Thursday, December 20, 2012

Parashat Vayigash: One Wheel

“You shall not take revenge nor bear a grudge on other members of your people” -- What is this like? If one was cutting meat and the knife sliced his hand, would he then turn around and hurt the hand [that made the cut]? (Talmud Yerushalmi Nedarim 9:4).

We are all part of one body – if we hurt another, it is like hurting ourselves. This is the deep truth that both Yehudah and Yosef come to in this parsha. Last week’s parsha ends with Yosef saying – Let Benjamin stay as a slave and the rest of you “go up in peace to your father.” Go up in peace to their father?! If they have learned one thing from the Yosef incident, it is that if one person in the family is suffering, everyone is suffering. There will be no peace with Benjamin a slave in Egypt just as there has been no peace with Yosef gone. As Yehudah puts it: Nafsho keshura be’nafsho – Yaakov’s soul is connected to Benjamin’s soul; their fates are deeply intertwined.

What Yehudah understands from the suffering side of things – that when one person suffers, we all suffer – Yosef understands from the doing well side of things – when one person is successful, we are all successful. This great power and prestige I have earned in Egypt, says Yosef, is not for me, for my own good alone, but for the good of the whole family (and by extension, the whole of Egypt and its surrounds); his good is causing others’ good by providing them with essential food.

This attitude is the exact opposite of sibling rivalry, the primary modus vivendi up until this point in the Torah. From Cain and Abel to Yaakov and Esav to Yosef and his brothers, the feeling was always that if one brother received some benefit, it was to the detriment of the others; there was no sense of a joint enterprise. The whole notion of wanting to harm, to kill the other brother, came out of this misunderstanding of the individuals’ essential separateness. They didn’t understand that hurting another (especially a brother) is like hurting your own hand, that Abel’s blood would continue to cry out to Cain forever.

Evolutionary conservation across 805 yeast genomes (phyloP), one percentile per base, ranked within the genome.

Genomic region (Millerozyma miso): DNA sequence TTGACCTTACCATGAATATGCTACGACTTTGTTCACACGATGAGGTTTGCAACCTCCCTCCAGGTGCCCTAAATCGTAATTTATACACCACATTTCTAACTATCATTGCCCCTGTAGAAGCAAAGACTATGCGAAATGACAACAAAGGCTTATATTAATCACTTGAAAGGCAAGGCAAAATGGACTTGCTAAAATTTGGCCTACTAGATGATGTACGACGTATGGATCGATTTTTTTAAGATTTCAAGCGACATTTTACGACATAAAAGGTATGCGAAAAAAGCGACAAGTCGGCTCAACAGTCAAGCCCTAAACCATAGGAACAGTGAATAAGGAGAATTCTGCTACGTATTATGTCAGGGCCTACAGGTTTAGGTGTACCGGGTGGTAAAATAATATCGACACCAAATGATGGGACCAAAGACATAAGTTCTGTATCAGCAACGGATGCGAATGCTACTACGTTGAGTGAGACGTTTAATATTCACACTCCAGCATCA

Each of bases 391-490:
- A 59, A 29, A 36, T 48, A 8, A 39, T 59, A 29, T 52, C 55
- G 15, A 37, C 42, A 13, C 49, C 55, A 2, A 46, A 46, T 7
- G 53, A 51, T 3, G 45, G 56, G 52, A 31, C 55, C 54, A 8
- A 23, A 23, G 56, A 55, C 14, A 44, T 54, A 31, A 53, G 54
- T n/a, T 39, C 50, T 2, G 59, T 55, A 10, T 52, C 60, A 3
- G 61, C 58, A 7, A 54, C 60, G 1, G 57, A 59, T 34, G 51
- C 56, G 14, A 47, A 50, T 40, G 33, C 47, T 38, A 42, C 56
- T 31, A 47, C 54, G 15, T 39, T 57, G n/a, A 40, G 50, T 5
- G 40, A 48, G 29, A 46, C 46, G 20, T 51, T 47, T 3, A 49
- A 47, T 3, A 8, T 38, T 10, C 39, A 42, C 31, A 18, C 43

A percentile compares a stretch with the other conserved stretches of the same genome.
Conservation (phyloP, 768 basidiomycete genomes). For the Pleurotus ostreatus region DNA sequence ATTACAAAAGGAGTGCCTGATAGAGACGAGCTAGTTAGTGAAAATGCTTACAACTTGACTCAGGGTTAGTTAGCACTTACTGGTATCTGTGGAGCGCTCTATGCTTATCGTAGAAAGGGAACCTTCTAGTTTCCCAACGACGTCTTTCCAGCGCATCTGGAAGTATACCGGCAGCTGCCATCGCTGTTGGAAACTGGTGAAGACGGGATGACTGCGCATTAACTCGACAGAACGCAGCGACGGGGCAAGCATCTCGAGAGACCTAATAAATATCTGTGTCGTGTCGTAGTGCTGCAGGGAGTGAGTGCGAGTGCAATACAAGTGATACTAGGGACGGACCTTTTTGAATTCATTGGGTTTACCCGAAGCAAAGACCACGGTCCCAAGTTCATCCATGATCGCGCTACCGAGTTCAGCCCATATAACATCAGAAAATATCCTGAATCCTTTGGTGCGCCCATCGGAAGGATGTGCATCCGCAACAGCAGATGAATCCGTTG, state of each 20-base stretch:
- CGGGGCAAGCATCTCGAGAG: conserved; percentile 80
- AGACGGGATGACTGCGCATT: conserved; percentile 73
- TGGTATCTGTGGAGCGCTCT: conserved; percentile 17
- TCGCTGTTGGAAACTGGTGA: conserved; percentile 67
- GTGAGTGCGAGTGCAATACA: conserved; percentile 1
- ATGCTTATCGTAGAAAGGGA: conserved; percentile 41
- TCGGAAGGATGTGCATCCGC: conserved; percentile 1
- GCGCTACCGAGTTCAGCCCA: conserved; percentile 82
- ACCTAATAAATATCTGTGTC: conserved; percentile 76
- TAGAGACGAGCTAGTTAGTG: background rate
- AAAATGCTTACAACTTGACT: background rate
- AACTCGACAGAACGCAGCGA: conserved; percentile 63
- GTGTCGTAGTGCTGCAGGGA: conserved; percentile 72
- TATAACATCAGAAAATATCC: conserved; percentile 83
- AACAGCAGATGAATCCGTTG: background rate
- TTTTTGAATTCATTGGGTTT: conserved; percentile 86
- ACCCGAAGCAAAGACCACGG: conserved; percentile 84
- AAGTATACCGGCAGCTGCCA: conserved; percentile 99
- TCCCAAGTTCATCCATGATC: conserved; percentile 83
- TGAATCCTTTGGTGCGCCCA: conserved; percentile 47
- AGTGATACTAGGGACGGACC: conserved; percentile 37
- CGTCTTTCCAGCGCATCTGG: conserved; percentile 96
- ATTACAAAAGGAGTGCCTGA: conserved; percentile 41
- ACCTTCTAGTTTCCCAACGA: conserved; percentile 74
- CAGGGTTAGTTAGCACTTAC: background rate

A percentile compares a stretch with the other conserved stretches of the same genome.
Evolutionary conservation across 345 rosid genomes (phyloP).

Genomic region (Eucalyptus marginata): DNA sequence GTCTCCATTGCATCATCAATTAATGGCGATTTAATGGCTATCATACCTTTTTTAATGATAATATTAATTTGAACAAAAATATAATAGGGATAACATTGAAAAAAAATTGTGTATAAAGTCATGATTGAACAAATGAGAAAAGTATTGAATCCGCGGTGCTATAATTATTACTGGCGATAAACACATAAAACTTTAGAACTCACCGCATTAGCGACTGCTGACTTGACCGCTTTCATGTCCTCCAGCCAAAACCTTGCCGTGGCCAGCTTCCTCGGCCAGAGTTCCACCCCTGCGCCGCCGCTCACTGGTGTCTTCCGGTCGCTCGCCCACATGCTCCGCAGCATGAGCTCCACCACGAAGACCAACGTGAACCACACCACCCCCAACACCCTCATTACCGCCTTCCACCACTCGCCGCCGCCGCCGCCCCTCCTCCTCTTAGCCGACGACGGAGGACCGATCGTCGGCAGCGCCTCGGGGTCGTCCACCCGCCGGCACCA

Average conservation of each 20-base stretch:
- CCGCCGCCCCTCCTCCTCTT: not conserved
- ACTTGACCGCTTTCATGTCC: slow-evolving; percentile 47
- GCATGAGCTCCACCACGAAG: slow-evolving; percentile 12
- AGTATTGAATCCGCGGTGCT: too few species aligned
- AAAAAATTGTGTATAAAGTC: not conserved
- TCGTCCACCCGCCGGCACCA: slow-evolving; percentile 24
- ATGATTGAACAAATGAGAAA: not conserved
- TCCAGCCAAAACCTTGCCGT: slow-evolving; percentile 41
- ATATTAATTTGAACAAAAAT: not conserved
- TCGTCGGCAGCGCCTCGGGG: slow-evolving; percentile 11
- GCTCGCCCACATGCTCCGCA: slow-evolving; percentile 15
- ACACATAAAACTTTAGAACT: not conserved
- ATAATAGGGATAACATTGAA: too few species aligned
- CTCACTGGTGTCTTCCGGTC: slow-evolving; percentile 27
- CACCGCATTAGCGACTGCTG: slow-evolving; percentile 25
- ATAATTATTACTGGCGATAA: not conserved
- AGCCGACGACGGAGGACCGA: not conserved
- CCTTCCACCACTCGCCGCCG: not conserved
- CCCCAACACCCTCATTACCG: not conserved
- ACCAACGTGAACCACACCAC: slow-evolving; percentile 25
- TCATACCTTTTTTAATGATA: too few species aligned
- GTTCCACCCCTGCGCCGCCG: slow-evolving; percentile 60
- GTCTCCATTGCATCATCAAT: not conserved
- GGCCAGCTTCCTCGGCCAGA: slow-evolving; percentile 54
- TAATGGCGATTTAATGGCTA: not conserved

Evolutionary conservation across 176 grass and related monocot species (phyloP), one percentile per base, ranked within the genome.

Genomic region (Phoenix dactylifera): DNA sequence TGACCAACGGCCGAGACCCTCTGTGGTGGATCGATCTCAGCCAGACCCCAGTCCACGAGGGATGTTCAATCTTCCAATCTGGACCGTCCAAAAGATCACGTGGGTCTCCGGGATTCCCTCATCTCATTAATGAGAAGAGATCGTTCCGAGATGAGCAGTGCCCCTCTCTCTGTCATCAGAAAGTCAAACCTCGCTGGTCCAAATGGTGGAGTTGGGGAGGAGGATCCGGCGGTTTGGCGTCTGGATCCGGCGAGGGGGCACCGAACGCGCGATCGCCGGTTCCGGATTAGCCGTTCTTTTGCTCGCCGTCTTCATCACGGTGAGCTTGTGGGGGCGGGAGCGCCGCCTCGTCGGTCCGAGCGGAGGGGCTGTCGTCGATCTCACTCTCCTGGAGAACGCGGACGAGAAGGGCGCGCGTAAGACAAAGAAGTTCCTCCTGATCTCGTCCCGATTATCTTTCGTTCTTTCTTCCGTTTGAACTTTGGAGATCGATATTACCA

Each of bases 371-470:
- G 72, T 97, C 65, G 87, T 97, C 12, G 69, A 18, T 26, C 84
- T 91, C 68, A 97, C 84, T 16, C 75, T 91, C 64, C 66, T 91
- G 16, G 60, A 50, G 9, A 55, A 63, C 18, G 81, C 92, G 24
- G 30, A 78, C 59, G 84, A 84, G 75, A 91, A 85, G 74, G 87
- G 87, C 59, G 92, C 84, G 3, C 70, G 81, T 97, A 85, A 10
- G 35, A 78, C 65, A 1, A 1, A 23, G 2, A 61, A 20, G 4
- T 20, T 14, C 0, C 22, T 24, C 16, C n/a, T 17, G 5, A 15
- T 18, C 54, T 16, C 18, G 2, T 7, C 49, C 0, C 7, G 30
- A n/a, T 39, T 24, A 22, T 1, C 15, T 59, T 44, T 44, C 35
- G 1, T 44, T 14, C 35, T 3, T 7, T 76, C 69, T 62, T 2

Now it is time for nationhood, and nationhood requires a joining of paths, an understanding that our brothers’s suffering is our suffering, and our sisters’ successes are our successes. If a single family can’t learn to feel this way toward each other, how can the world?

A symbol of this new perspective of connectedness is the wagon wheel. Wagons, agalot, are strangely emphasized numerous times in this parsha as the vehicle of choice for bringing Yaakov, his family and all their belongings down to Egypt. Perhaps it is because agalot, whose root is egol, “round,” representing its wheels, symbolize a joining together of fates; all the spokes are connected and turn together to make a whole, moving as one. Yosef’s first dream imagined 11 sheaves of wheat in a circle around him bowing down. It is an arrogant egocentric dream. But the same image in the form of a wheel becomes a symbol of unification and connectedness; we all turn together.

The wheel perspective is not an easy one to maintain; we think of ourselves primarily as individuals, even within a marriage or a family, and certainly in the community, and the larger world. But on some deep level, we are all part of the same wheel, in the same boat, part of the same planet, our fates inextricably linked. Thich Nhat Hanh, a Vietnames Buddhist monk, uses the image of waves in an ocean. Does each individual wave think of itself as taller or smaller, more beautiful than the next, or are they all simply waves, made of the same water, a tiny part of a vast ocean? Yehudah and Yosef came to some understanding of this truth in this week’s parsha – that we do not and cannot exist separately – and there is great strength in this perspective.

Wednesday, December 12, 2012

Parashat Miketz and Hanukah: On Not Being Swallowed Up

“Sometimes in my tears I drown.” So sings the singer Matisyahu. We all sometimes drown in our tears, are overwhelmed by sadness, by despair, by the darkness that can surround and swallow us up. That’s how Pharaoh felt in his dreams – skinny cows swallowing up fat cows, the bad consuming the good, until there is no trace of light or hope. No wonder the Torah says he woke up and “his spirit was agitated,” Vatipa’em ruho (41:8). He had looked into the possibility of darkness taking over the world.

What do we do about this overwhelming darkness, about the tears – even legitimate tears for real terrible things that happen – that want to consume us? In the midst of the darkest period of the year, Hanukah offers us a response, a way of living in this darkness.